HASSO HERING

A perspective from Oregon’s mid-Willamette Valley

Bottle Bill: More empties to return

Written January 11th, 2018 by Hasso Hering

At 2:43 p.m. on Jan. 9, the Albany Bottle Drop looks like it has as much business as it can handle.

Oregon has expanded its “Bottle Bill” deposit law to include more containers, and I’ve been wondering whether the system to redeem the empties can handle the additional load.

Since Jan. 1, people have been paying a 10-cent deposit on bottled coffee or tea, energy and sports drinks, hard cider, juice, protein drinks and similar beverages. This is in addition to the pop and beer bottles and cans that have required a deposit for about 45 years. The deposit used to be a nickel, but under a law passed in 2011, it went up to a dime in 2017 because Oregon’s redemption rate had dropped below the legislature’s target. (The law ignored the fact that lots of containers are put in curbside recycling bins, and thus recycled as the state wants.)

The  Portland-based Oregon Beverage Recycling Cooperative opened the Albany Bottle Drop redemption center on Santiam Highway in August 2015 to accept empties from all the major retailers in the vicinity. And it’s busy most of the time, with people bringing in huge numbers of empties, sometimes entire pickup loads.

When I returned a single bag of empties on Jan. 9, what I saw through the open bag-return hatch suggested that the Albany redemption center has its hands — or rather its storage room — pretty full. I wondered about the impact of the additional deposit requirement.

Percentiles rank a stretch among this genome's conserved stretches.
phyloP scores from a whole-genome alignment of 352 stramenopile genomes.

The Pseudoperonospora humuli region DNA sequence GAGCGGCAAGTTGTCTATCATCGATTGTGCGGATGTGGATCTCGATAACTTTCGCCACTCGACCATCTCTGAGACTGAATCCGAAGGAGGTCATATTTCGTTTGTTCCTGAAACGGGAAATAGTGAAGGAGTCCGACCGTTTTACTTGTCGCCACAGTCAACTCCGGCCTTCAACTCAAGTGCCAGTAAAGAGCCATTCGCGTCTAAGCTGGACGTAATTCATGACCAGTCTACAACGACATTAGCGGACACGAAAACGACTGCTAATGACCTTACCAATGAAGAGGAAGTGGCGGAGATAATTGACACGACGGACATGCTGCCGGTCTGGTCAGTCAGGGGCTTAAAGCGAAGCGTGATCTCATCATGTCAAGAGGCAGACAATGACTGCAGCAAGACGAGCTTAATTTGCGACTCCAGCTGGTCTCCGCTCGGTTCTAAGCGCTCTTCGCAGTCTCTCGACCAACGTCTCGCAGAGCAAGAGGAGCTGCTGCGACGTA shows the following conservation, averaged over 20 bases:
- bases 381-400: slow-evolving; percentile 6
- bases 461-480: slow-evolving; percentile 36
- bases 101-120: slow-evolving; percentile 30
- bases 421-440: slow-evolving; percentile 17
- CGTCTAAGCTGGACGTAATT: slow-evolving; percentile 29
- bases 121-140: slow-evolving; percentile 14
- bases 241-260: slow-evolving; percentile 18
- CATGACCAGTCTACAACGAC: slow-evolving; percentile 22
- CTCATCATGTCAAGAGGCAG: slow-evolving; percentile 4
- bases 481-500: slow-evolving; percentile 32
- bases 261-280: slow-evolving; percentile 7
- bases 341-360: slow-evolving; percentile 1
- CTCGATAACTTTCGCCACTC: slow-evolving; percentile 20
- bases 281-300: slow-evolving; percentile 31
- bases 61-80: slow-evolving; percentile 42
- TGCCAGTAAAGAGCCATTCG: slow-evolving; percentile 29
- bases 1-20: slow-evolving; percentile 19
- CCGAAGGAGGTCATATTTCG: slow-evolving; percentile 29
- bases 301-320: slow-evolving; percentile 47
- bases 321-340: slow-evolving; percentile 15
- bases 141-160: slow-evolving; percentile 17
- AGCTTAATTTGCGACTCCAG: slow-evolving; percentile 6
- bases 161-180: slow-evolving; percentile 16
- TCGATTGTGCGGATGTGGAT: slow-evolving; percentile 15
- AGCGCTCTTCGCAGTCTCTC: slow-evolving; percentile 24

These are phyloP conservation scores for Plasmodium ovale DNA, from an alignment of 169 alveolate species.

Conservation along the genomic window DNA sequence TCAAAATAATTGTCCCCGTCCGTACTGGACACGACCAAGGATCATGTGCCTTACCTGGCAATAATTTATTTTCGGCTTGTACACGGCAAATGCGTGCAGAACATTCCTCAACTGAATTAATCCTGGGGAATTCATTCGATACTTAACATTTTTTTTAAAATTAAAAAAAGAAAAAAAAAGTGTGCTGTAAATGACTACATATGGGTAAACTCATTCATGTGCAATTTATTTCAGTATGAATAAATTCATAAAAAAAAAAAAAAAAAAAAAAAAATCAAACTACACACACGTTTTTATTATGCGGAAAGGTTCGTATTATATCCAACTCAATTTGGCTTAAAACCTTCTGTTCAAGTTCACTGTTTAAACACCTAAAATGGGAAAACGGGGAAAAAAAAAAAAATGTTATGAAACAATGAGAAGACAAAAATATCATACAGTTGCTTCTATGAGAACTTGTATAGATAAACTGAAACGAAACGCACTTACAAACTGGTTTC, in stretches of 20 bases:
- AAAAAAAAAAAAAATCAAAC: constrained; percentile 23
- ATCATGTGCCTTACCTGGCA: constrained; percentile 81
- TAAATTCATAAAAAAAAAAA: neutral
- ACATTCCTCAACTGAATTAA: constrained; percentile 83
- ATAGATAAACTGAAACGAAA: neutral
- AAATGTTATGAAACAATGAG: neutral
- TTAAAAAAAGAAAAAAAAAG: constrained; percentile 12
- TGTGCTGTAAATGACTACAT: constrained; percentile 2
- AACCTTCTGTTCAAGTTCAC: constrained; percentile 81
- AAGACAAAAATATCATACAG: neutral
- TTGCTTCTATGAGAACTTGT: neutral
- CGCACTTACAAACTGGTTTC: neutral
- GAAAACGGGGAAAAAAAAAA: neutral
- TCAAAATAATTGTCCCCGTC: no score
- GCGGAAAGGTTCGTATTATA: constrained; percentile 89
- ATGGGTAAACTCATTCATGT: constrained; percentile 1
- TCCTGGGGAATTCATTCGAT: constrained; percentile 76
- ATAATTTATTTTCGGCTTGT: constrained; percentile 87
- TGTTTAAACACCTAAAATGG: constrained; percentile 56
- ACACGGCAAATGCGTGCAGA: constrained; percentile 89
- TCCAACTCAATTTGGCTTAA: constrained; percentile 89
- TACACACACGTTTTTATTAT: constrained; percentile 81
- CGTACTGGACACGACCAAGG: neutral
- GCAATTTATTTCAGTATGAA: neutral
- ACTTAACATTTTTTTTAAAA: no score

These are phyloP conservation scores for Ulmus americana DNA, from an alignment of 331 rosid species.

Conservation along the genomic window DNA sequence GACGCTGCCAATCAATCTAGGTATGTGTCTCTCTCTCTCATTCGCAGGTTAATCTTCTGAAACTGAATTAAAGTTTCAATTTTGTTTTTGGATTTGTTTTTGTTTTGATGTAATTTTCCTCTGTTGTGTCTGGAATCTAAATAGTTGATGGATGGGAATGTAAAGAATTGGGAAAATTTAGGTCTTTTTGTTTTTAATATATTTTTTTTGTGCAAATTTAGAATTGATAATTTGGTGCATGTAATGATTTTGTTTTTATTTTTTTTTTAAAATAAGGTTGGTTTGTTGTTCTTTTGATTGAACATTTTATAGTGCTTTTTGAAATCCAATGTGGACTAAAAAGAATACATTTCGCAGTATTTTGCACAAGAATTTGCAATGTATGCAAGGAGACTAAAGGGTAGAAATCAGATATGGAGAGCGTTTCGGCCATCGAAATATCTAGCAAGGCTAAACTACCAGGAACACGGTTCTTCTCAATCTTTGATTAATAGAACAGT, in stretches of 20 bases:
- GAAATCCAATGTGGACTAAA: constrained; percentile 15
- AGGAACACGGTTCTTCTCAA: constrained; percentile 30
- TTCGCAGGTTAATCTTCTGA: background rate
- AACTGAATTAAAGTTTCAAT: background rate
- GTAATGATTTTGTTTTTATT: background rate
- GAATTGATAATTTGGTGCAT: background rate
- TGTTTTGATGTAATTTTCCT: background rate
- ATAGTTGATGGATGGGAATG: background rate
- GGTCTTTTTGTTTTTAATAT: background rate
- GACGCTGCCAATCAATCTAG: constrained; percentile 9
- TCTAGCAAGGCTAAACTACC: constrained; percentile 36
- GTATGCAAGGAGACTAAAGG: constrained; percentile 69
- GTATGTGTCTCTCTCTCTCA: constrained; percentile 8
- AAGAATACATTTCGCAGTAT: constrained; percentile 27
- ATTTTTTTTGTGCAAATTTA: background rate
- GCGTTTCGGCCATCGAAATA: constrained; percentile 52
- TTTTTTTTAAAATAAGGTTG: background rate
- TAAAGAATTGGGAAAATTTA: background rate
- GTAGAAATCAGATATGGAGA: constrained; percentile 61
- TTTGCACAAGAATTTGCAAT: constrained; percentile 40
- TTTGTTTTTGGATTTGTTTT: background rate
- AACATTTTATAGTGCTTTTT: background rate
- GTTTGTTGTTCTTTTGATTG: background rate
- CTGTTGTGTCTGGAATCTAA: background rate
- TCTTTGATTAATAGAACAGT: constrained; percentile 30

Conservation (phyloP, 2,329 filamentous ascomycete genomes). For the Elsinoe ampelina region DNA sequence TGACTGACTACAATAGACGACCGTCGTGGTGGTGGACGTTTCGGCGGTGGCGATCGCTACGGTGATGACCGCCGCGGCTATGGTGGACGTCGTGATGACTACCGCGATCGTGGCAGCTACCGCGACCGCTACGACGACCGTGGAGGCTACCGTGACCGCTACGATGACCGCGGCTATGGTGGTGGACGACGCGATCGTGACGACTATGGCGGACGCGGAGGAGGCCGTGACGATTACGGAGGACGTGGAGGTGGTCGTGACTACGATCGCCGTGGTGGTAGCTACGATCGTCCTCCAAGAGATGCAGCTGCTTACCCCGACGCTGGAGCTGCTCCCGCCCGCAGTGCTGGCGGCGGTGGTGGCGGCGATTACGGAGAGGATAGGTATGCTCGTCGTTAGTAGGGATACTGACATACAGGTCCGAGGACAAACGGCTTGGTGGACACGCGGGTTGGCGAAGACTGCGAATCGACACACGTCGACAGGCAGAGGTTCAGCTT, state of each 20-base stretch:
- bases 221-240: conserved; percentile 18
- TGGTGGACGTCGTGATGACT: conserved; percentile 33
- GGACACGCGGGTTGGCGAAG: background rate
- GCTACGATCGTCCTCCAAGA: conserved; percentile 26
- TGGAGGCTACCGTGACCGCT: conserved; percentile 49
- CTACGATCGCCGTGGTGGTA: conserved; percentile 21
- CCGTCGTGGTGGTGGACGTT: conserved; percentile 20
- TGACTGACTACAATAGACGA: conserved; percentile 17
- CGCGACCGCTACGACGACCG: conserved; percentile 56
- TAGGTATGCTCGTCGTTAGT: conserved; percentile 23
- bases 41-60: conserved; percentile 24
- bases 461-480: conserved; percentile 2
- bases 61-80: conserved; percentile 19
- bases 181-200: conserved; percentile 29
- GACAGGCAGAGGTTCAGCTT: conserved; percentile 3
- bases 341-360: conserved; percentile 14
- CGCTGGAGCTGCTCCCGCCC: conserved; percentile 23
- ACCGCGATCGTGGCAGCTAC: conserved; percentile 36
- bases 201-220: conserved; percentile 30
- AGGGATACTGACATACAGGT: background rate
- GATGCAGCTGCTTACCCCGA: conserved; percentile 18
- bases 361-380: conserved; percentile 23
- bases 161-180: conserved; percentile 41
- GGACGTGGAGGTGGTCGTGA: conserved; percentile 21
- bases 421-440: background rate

“We have seen a moderate increase in volume of containers at Albany, but nothing too overwhelming,” Cherilyn Bertges of the recycling cooperative told me by email when I asked. “At this point, we don’t have plans to expand the center or open another Albany location.”

Albany remains the only place with a central redemption center between Eugene and Salem. “We are working on a Bottle Drop center in Springfield in early spring, and one in Corvallis in the late spring,” Bertges wrote. “We are also looking at Lebanon, but I don’t have any details for a project there yet.”

Well, in the meantime, if you’re looking for an uncrowded way to get rid of your empties and help a good cause, you can always wait for the next bottle-and-can-drive fundraiser. As it happens, there’s one coming up to benefit the swim team of West Albany High School. On Facebook it’s been advertised for 9 to noon Saturday, Jan. 13, at Liberty School. (hh)

Albany’s redemption center, shown on Jan. 9, opened in August 2015.



5 responses to “Bottle Bill: More empties to return”

  1. Floyd Collins says:

    Another option is to drop your recycles off at either Jiffy Lube on South Pacific Blvd. or Les Schwab on Santiam Highway. Both have 55 gallon cans sponsored by Takena Kiwanis. All funds raised are used to support local youth programs.

  2. Hazel Siebrecht says:

    That’s interesting. I walked to Millersburg City Hall and back today because it was a nice day and I needed the exercise. I noticed only two water bottles discarded along the way. I wondered if the deposit increase had anything to do with that.

  3. Lise Grato says:

    Thank you for sharing the WAHS Swim Team annual fundraiser coming up this Saturday. There are a number of local organization who love recycling donations. It’s an easy way for neighbors to help kids in our community.

  4. H. R. Richner says:

    So, we are punished for not reaching our legislature’s target, Let’s remember that next November.

 

 
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